The Bondage of the Will or Christian Classics Ethereal Library
W. Phillip Keller | (1920-1997)
4 He Leads Me Beside Quiet Waters
Now, strange as it may appear on the surface, the deep wells of God from which we may drink are not always necessarily the delightful experiences we may imagine them to be.
I recall so clearly standing under the blazing equatorial sun of Africa and watching the native herds being led to their owner’s water wells. Some of these were enormous, hand-hewn caverns cut from the sandstone formation along the sandy rivers. They were like great rooms chiseled out of the rocks with ramps running down to the water trough at the bottom. The herds and flocks were led down into these deep cisterns where cool, clear, clean water awaited them.
But down in the well, stripped naked, was the owner bailing water to satisfy the flock. It was hard, heavy, hot work. Perspiration poured off the body of the bailer, whose skin glistened under the strain and heat of his labor.
As I stood there watching the animals quench their thirst at the still waters, I was again immensely impressed by the fact that everything hinged and depended upon the diligence of the owner, the shepherd. Only through his energy, his efforts, his sweat, his strength could the sheep be satisfied.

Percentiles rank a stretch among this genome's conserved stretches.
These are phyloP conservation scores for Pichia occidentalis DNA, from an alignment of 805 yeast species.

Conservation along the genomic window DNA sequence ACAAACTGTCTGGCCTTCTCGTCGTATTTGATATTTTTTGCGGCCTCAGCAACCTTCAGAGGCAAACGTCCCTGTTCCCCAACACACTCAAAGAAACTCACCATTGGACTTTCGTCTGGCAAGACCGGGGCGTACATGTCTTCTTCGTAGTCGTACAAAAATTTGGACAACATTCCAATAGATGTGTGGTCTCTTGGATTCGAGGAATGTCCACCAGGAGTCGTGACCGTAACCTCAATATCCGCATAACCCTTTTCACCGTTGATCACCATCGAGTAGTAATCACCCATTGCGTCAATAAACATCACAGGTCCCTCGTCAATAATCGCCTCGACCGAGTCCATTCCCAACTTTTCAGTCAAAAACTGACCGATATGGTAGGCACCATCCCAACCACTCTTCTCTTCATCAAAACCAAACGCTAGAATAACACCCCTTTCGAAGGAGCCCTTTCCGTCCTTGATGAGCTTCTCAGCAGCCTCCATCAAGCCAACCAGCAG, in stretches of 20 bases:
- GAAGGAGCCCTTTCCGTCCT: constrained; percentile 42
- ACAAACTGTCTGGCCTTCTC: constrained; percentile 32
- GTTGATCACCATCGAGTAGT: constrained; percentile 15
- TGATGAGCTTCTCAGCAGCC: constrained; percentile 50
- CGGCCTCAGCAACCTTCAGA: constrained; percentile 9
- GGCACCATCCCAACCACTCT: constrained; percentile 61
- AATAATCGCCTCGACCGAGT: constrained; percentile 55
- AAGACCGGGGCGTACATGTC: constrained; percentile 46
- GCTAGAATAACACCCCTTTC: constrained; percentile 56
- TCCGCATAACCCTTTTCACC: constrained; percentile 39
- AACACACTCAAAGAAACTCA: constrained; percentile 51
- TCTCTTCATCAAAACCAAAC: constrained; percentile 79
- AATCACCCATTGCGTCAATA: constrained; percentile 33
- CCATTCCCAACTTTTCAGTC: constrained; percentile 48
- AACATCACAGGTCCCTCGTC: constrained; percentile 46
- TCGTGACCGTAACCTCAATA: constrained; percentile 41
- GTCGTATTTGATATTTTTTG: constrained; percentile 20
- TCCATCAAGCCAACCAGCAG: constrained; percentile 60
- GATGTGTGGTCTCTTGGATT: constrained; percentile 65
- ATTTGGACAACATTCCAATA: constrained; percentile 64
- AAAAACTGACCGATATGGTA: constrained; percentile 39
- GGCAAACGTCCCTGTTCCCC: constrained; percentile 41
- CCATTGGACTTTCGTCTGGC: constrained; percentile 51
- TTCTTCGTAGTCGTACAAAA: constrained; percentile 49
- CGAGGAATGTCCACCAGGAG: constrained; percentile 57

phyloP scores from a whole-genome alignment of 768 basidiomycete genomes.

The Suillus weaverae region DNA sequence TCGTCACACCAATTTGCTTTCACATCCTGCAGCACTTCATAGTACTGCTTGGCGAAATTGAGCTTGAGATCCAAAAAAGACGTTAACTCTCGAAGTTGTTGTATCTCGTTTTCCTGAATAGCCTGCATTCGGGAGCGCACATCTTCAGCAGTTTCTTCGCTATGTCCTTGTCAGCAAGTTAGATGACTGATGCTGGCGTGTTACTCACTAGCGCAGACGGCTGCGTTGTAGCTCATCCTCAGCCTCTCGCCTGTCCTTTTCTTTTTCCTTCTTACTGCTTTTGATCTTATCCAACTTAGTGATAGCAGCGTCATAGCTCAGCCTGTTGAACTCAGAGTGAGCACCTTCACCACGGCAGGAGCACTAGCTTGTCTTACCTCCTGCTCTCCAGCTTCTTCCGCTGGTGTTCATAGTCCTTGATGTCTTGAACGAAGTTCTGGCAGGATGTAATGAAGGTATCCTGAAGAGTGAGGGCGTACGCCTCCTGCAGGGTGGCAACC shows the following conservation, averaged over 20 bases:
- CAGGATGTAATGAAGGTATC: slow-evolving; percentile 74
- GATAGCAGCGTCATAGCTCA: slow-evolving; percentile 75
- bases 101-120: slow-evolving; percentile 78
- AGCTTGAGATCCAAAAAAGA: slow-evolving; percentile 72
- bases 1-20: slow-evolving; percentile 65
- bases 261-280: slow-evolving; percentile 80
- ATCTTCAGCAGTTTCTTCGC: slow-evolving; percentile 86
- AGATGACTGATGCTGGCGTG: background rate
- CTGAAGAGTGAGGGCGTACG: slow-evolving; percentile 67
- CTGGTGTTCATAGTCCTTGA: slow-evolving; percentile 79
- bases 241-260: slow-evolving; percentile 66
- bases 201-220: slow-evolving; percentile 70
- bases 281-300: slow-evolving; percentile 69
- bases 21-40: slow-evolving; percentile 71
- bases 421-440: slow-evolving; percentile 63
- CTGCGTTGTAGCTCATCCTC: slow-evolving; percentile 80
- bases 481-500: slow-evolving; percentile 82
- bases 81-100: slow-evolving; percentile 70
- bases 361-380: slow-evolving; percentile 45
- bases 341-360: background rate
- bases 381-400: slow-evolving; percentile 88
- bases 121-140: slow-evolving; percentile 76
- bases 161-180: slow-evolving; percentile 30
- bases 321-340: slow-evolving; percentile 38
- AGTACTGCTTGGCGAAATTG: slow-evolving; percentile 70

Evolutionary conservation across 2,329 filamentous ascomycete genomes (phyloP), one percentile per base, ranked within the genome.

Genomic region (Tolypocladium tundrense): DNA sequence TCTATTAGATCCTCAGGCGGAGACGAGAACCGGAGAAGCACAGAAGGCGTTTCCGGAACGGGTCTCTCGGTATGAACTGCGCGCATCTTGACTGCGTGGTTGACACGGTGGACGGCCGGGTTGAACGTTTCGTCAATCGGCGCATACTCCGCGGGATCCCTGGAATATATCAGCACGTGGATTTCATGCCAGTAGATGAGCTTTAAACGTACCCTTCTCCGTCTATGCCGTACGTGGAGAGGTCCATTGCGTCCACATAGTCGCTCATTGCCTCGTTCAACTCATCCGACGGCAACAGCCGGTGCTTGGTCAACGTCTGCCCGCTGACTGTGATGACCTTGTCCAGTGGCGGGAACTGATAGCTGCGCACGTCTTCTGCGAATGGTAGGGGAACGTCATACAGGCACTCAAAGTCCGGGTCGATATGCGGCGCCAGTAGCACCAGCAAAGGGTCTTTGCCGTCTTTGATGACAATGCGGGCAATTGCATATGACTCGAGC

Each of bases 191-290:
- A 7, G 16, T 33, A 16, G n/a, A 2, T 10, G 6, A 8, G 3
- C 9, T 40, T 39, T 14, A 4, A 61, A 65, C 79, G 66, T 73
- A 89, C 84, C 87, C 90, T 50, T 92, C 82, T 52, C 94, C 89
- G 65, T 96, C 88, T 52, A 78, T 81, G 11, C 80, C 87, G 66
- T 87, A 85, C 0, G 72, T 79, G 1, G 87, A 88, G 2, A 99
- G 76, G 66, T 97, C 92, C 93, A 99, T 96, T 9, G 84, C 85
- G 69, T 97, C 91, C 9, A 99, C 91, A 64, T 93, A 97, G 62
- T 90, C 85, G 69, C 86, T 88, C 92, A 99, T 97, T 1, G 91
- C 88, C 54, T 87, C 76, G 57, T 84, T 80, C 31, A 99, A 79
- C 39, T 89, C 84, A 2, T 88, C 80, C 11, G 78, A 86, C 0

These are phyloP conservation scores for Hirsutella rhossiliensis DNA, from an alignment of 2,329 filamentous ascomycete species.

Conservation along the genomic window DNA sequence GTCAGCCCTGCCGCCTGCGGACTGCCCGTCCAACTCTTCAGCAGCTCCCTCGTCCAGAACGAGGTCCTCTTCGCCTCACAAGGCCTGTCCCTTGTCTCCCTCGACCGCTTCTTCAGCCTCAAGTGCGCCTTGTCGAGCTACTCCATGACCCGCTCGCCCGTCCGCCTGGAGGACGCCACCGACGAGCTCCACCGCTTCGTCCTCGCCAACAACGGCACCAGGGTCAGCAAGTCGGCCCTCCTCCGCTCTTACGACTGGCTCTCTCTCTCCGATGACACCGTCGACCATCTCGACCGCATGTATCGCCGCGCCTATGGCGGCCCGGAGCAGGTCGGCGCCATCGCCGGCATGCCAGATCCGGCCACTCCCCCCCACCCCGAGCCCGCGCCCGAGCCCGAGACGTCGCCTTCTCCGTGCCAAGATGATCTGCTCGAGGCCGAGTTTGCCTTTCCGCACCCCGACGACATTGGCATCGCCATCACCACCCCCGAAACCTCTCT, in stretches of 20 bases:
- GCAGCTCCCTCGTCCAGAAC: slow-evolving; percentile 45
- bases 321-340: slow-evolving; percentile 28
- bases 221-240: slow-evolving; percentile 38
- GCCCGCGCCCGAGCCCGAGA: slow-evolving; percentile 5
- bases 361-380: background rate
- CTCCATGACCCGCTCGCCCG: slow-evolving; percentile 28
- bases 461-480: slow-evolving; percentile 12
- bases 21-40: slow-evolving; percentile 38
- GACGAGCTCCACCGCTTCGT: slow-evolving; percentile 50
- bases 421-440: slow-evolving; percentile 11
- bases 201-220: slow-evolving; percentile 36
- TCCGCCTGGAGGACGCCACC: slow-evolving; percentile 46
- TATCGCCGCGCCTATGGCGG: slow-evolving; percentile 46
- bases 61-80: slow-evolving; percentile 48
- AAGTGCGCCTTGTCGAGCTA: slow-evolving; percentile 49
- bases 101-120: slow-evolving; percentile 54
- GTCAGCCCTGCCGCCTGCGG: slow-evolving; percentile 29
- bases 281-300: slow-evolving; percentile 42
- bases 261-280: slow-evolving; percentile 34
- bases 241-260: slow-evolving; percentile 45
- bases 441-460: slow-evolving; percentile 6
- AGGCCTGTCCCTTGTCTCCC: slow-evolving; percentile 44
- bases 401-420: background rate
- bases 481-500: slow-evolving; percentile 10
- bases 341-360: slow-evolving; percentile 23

In the Christian life exactly the same applies. Many of the places we may be led into will appear to us as dark, deep, dangerous, and somewhat disagreeable. But it simply must be remembered that He is there with us in it. He is very much at work in the situation. It is His energy, effort, and strength expended on my behalf that even in this deep, dark place is bound to produce a benefit for me.
It is there that I will discover He only can really satisfy me. It is He who makes sense and purpose and meaning come out of situations that otherwise would be but a mockery to me. Suddenly life starts to have significance. I discover I am the object of His special care and attention. Dignity and direction come into the events of my life, and I see them sorting themselves out into a definite pattern of usefulness. All of this is refreshing, stimulating, invigorating. My thirst for reality in life is assuaged, and I discover that I have found that satisfaction in my Master.
Of course there is always a percentage of perverse people who will refuse to allow God to lead them. They insist on running their own lives and following the dictates of their own wills. They insist they can be masters of their own destinies even if, ultimately, such destinies are destructive. They don’t want to be directed by the Spirit of God — they don’t want to be led by Him — they want to walk in their own ways and drink from any old source that they fancy might satisfy their whims.